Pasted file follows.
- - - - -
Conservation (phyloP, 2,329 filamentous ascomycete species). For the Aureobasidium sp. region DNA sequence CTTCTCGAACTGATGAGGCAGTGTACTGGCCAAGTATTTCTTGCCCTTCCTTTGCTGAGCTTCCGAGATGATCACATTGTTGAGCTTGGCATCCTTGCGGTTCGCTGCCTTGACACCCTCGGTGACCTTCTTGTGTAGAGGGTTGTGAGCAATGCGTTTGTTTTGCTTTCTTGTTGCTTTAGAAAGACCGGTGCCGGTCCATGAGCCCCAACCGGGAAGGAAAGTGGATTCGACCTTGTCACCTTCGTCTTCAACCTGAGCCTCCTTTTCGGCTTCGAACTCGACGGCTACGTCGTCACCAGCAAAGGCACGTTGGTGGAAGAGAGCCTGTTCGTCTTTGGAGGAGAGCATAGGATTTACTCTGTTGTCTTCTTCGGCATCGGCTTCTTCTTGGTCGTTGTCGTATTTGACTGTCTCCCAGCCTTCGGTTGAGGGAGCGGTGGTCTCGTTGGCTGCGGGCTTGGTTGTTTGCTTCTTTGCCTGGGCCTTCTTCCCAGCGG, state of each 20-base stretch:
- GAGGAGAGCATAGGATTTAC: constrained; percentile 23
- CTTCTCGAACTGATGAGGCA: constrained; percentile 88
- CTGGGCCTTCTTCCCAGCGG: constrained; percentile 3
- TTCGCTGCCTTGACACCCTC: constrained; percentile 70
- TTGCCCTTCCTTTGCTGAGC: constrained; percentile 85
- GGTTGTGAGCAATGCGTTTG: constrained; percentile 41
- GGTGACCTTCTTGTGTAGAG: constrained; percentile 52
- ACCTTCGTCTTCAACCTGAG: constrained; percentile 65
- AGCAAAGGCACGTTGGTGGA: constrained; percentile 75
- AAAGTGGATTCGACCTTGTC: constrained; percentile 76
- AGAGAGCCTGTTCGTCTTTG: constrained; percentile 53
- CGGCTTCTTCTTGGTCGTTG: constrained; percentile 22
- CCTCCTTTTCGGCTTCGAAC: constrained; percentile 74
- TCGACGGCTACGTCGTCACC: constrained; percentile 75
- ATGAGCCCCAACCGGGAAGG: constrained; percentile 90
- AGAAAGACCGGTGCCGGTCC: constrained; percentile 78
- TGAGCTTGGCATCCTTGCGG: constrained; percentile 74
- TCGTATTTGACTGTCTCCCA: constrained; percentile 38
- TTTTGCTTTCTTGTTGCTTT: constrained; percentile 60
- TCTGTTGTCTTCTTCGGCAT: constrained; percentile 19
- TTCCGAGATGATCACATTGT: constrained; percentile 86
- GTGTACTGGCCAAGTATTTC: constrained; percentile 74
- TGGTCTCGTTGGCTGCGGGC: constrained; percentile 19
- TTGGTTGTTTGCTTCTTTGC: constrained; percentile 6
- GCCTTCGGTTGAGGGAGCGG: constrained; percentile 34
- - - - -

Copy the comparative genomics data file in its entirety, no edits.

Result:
Conservation (phyloP, 2,329 filamentous ascomycete species). For the Aureobasidium sp. region DNA sequence CTTCTCGAACTGATGAGGCAGTGTACTGGCCAAGTATTTCTTGCCCTTCCTTTGCTGAGCTTCCGAGATGATCACATTGTTGAGCTTGGCATCCTTGCGGTTCGCTGCCTTGACACCCTCGGTGACCTTCTTGTGTAGAGGGTTGTGAGCAATGCGTTTGTTTTGCTTTCTTGTTGCTTTAGAAAGACCGGTGCCGGTCCATGAGCCCCAACCGGGAAGGAAAGTGGATTCGACCTTGTCACCTTCGTCTTCAACCTGAGCCTCCTTTTCGGCTTCGAACTCGACGGCTACGTCGTCACCAGCAAAGGCACGTTGGTGGAAGAGAGCCTGTTCGTCTTTGGAGGAGAGCATAGGATTTACTCTGTTGTCTTCTTCGGCATCGGCTTCTTCTTGGTCGTTGTCGTATTTGACTGTCTCCCAGCCTTCGGTTGAGGGAGCGGTGGTCTCGTTGGCTGCGGGCTTGGTTGTTTGCTTCTTTGCCTGGGCCTTCTTCCCAGCGG, state of each 20-base stretch:
- GAGGAGAGCATAGGATTTAC: constrained; percentile 23
- CTTCTCGAACTGATGAGGCA: constrained; percentile 88
- CTGGGCCTTCTTCCCAGCGG: constrained; percentile 3
- TTCGCTGCCTTGACACCCTC: constrained; percentile 70
- TTGCCCTTCCTTTGCTGAGC: constrained; percentile 85
- GGTTGTGAGCAATGCGTTTG: constrained; percentile 41
- GGTGACCTTCTTGTGTAGAG: constrained; percentile 52
- ACCTTCGTCTTCAACCTGAG: constrained; percentile 65
- AGCAAAGGCACGTTGGTGGA: constrained; percentile 75
- AAAGTGGATTCGACCTTGTC: constrained; percentile 76
- AGAGAGCCTGTTCGTCTTTG: constrained; percentile 53
- CGGCTTCTTCTTGGTCGTTG: constrained; percentile 22
- CCTCCTTTTCGGCTTCGAAC: constrained; percentile 74
- TCGACGGCTACGTCGTCACC: constrained; percentile 75
- ATGAGCCCCAACCGGGAAGG: constrained; percentile 90
- AGAAAGACCGGTGCCGGTCC: constrained; percentile 78
- TGAGCTTGGCATCCTTGCGG: constrained; percentile 74
- TCGTATTTGACTGTCTCCCA: constrained; percentile 38
- TTTTGCTTTCTTGTTGCTTT: constrained; percentile 60
- TCTGTTGTCTTCTTCGGCAT: constrained; percentile 19
- TTCCGAGATGATCACATTGT: constrained; percentile 86
- GTGTACTGGCCAAGTATTTC: constrained; percentile 74
- TGGTCTCGTTGGCTGCGGGC: constrained; percentile 19
- TTGGTTGTTTGCTTCTTTGC: constrained; percentile 6
- GCCTTCGGTTGAGGGAGCGG: constrained; percentile 34